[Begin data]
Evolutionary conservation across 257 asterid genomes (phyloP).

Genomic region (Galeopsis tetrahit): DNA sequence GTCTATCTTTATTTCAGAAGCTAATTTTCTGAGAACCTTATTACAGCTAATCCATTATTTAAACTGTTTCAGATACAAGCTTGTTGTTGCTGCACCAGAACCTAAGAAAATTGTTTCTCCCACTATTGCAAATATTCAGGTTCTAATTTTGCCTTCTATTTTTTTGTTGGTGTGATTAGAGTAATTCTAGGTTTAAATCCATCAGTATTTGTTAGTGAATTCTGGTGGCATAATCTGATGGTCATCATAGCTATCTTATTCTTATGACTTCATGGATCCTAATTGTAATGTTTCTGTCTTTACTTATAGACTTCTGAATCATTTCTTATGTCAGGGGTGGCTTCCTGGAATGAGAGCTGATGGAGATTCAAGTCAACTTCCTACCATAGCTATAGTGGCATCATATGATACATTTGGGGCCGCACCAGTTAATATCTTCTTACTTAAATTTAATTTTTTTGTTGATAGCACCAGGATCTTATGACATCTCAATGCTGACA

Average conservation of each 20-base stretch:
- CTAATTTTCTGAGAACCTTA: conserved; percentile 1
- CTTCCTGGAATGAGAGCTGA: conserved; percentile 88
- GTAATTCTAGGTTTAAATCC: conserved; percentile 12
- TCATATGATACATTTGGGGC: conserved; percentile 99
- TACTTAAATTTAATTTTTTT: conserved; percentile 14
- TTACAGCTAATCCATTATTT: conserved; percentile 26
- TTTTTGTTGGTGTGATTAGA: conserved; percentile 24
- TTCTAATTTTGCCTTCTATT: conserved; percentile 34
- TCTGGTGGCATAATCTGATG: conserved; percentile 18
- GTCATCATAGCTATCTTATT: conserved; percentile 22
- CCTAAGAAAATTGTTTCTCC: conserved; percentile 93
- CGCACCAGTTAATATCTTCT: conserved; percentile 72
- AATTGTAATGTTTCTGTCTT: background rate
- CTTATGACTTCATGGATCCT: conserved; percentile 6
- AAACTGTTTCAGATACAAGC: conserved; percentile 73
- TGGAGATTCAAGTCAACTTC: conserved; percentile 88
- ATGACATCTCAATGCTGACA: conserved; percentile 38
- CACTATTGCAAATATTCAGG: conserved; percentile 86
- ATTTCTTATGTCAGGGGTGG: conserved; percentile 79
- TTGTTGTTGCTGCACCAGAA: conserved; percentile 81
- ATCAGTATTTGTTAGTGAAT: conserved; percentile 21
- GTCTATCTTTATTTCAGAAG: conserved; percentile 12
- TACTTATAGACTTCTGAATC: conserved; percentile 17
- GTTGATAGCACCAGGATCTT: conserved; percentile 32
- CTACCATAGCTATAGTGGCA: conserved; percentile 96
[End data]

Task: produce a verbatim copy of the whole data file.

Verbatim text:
Evolutionary conservation across 257 asterid genomes (phyloP).

Genomic region (Galeopsis tetrahit): DNA sequence GTCTATCTTTATTTCAGAAGCTAATTTTCTGAGAACCTTATTACAGCTAATCCATTATTTAAACTGTTTCAGATACAAGCTTGTTGTTGCTGCACCAGAACCTAAGAAAATTGTTTCTCCCACTATTGCAAATATTCAGGTTCTAATTTTGCCTTCTATTTTTTTGTTGGTGTGATTAGAGTAATTCTAGGTTTAAATCCATCAGTATTTGTTAGTGAATTCTGGTGGCATAATCTGATGGTCATCATAGCTATCTTATTCTTATGACTTCATGGATCCTAATTGTAATGTTTCTGTCTTTACTTATAGACTTCTGAATCATTTCTTATGTCAGGGGTGGCTTCCTGGAATGAGAGCTGATGGAGATTCAAGTCAACTTCCTACCATAGCTATAGTGGCATCATATGATACATTTGGGGCCGCACCAGTTAATATCTTCTTACTTAAATTTAATTTTTTTGTTGATAGCACCAGGATCTTATGACATCTCAATGCTGACA

Average conservation of each 20-base stretch:
- CTAATTTTCTGAGAACCTTA: conserved; percentile 1
- CTTCCTGGAATGAGAGCTGA: conserved; percentile 88
- GTAATTCTAGGTTTAAATCC: conserved; percentile 12
- TCATATGATACATTTGGGGC: conserved; percentile 99
- TACTTAAATTTAATTTTTTT: conserved; percentile 14
- TTACAGCTAATCCATTATTT: conserved; percentile 26
- TTTTTGTTGGTGTGATTAGA: conserved; percentile 24
- TTCTAATTTTGCCTTCTATT: conserved; percentile 34
- TCTGGTGGCATAATCTGATG: conserved; percentile 18
- GTCATCATAGCTATCTTATT: conserved; percentile 22
- CCTAAGAAAATTGTTTCTCC: conserved; percentile 93
- CGCACCAGTTAATATCTTCT: conserved; percentile 72
- AATTGTAATGTTTCTGTCTT: background rate
- CTTATGACTTCATGGATCCT: conserved; percentile 6
- AAACTGTTTCAGATACAAGC: conserved; percentile 73
- TGGAGATTCAAGTCAACTTC: conserved; percentile 88
- ATGACATCTCAATGCTGACA: conserved; percentile 38
- CACTATTGCAAATATTCAGG: conserved; percentile 86
- ATTTCTTATGTCAGGGGTGG: conserved; percentile 79
- TTGTTGTTGCTGCACCAGAA: conserved; percentile 81
- ATCAGTATTTGTTAGTGAAT: conserved; percentile 21
- GTCTATCTTTATTTCAGAAG: conserved; percentile 12
- TACTTATAGACTTCTGAATC: conserved; percentile 17
- GTTGATAGCACCAGGATCTT: conserved; percentile 32
- CTACCATAGCTATAGTGGCA: conserved; percentile 96